OXFORD – Can moral judgments be true or false? Or is ethics, at bottom, a purely subjective matter, for individuals to choose, or perhaps relative to the culture of the society in which one lives? We might have just found out the answer.
Among philosophers, the view that moral judgments state objective truths has been out of fashion since the 1930’s, when logical positivists asserted that, because there seems to be no way of verifying the truth of moral judgments, they cannot be anything other than expressions of our feelings or attitudes. So, for example, when we say, “You ought not to hit that child,” all we are really doing is expressing our disapproval of your hitting the child, or encouraging you to stop hitting the child. There is no truth to the matter of whether or not it is wrong for you to hit the child.
Although this view of ethics has often been challenged, many of the objections have come from religious thinkers who appealed to God’s commands. Such arguments have limited appeal in the largely secular world of Western philosophy. Other defenses of objective truth in ethics made no appeal to religion, but could make little headway against the prevailing philosophical mood.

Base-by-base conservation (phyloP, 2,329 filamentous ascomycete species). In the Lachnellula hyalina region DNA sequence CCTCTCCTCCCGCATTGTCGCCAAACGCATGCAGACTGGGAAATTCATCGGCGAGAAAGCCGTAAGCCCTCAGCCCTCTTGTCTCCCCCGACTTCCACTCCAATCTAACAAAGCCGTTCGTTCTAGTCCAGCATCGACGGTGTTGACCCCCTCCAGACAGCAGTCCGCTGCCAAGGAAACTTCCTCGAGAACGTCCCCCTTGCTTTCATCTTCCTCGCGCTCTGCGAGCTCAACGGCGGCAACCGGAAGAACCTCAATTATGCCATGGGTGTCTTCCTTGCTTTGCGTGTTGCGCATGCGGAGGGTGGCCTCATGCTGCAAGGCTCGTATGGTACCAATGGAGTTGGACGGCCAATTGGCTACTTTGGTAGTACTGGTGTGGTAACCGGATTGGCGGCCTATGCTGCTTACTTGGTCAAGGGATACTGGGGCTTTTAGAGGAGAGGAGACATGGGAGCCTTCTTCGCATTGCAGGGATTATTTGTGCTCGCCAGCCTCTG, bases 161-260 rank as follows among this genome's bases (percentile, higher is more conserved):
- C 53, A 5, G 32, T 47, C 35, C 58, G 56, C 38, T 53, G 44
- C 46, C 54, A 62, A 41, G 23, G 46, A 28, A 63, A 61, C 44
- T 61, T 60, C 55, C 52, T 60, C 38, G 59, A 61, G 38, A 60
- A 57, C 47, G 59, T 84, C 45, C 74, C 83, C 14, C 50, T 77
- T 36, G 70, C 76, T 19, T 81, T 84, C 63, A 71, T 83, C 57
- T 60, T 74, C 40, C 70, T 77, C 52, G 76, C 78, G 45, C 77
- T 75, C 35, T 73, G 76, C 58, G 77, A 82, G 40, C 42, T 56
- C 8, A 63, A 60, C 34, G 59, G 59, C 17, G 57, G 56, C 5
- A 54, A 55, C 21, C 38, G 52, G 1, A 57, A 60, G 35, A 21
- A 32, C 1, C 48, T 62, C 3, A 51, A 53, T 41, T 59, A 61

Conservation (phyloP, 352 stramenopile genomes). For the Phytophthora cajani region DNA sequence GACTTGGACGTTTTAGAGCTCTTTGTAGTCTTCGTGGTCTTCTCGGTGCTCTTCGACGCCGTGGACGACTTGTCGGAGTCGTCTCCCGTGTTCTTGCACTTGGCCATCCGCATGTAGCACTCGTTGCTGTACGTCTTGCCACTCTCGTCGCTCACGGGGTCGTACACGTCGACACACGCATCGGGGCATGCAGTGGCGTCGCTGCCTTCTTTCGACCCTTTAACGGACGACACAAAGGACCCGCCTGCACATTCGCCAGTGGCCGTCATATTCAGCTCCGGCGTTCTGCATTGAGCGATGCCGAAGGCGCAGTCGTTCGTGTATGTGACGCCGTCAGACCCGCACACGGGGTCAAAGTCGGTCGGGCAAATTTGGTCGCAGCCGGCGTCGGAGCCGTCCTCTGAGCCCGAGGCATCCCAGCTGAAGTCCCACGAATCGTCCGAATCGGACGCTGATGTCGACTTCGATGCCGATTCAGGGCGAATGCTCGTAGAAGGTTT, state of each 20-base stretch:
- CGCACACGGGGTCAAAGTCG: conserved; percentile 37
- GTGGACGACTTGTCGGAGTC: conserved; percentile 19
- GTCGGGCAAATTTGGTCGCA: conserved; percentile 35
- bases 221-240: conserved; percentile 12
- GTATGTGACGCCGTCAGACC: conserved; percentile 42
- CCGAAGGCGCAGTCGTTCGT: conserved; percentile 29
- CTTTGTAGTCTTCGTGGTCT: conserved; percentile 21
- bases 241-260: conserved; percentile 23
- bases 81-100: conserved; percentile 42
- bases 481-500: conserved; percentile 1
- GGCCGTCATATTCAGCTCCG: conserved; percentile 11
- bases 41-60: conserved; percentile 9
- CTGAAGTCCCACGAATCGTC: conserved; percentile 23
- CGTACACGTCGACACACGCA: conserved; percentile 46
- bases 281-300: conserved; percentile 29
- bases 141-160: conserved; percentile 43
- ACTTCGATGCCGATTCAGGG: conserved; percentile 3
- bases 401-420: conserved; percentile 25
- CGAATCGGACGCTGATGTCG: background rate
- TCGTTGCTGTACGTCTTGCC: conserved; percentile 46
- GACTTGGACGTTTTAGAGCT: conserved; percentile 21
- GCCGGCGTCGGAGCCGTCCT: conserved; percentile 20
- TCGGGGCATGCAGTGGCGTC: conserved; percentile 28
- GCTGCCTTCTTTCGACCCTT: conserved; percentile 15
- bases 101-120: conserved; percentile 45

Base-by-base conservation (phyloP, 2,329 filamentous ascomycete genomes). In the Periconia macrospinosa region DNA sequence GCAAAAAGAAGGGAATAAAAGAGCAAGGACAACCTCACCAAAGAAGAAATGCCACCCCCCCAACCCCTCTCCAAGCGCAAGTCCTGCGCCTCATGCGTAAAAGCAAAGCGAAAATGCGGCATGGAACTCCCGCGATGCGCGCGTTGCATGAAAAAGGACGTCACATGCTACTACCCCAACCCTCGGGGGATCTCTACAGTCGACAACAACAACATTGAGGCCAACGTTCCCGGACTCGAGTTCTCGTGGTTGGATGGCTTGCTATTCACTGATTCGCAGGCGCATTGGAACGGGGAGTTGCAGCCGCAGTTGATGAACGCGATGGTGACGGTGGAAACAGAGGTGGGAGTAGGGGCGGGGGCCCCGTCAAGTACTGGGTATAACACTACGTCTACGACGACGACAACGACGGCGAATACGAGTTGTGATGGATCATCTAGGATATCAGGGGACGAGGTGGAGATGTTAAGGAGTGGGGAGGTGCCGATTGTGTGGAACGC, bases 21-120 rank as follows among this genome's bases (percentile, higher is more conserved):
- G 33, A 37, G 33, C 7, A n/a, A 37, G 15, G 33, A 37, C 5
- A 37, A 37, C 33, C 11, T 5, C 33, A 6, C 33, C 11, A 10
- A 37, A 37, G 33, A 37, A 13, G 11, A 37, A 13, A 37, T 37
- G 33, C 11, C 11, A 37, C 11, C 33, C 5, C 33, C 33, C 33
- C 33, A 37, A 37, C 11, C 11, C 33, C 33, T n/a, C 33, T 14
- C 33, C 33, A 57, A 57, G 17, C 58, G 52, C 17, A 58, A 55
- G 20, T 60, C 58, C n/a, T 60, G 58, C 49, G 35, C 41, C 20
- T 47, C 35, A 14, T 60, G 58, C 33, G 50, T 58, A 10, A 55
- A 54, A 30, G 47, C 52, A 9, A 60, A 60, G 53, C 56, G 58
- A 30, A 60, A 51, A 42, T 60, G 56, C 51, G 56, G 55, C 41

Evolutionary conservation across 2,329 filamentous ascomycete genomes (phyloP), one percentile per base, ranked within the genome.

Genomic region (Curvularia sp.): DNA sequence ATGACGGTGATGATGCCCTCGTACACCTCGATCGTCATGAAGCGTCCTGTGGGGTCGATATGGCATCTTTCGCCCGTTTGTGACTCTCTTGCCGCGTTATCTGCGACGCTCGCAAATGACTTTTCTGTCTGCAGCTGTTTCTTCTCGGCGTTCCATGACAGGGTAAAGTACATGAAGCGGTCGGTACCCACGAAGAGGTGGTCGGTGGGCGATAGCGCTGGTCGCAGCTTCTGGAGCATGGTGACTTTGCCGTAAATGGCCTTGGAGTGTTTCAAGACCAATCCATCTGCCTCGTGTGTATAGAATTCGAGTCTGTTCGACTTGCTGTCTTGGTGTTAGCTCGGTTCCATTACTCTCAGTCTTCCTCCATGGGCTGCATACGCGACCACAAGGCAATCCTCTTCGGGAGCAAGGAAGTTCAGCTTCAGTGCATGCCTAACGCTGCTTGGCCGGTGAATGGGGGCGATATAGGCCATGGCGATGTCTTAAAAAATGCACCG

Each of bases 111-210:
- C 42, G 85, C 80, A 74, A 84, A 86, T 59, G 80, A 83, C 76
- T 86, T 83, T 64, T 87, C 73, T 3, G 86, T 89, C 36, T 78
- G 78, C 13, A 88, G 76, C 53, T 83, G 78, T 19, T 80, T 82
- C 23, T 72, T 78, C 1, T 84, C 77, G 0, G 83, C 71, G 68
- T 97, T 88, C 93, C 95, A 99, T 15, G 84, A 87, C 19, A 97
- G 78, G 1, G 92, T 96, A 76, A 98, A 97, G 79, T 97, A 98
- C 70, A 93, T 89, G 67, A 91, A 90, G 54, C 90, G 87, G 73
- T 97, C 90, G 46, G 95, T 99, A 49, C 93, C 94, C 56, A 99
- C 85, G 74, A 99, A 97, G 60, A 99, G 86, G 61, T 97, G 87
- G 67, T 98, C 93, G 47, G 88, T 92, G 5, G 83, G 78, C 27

Last month, however, saw a major philosophical event: the publication of Derek Parfit’s long-awaited book On What Matters. Until now, Parfit, who is Emeritus Fellow of All Souls College, Oxford, had written only one book, Reasons and Persons, which appeared in 1984, to great acclaim. Parfit’s entirely secular arguments, and the comprehensive way in which he tackles alternative positions, have, for the first time in decades, put those who reject objectivism in ethics on the defensive.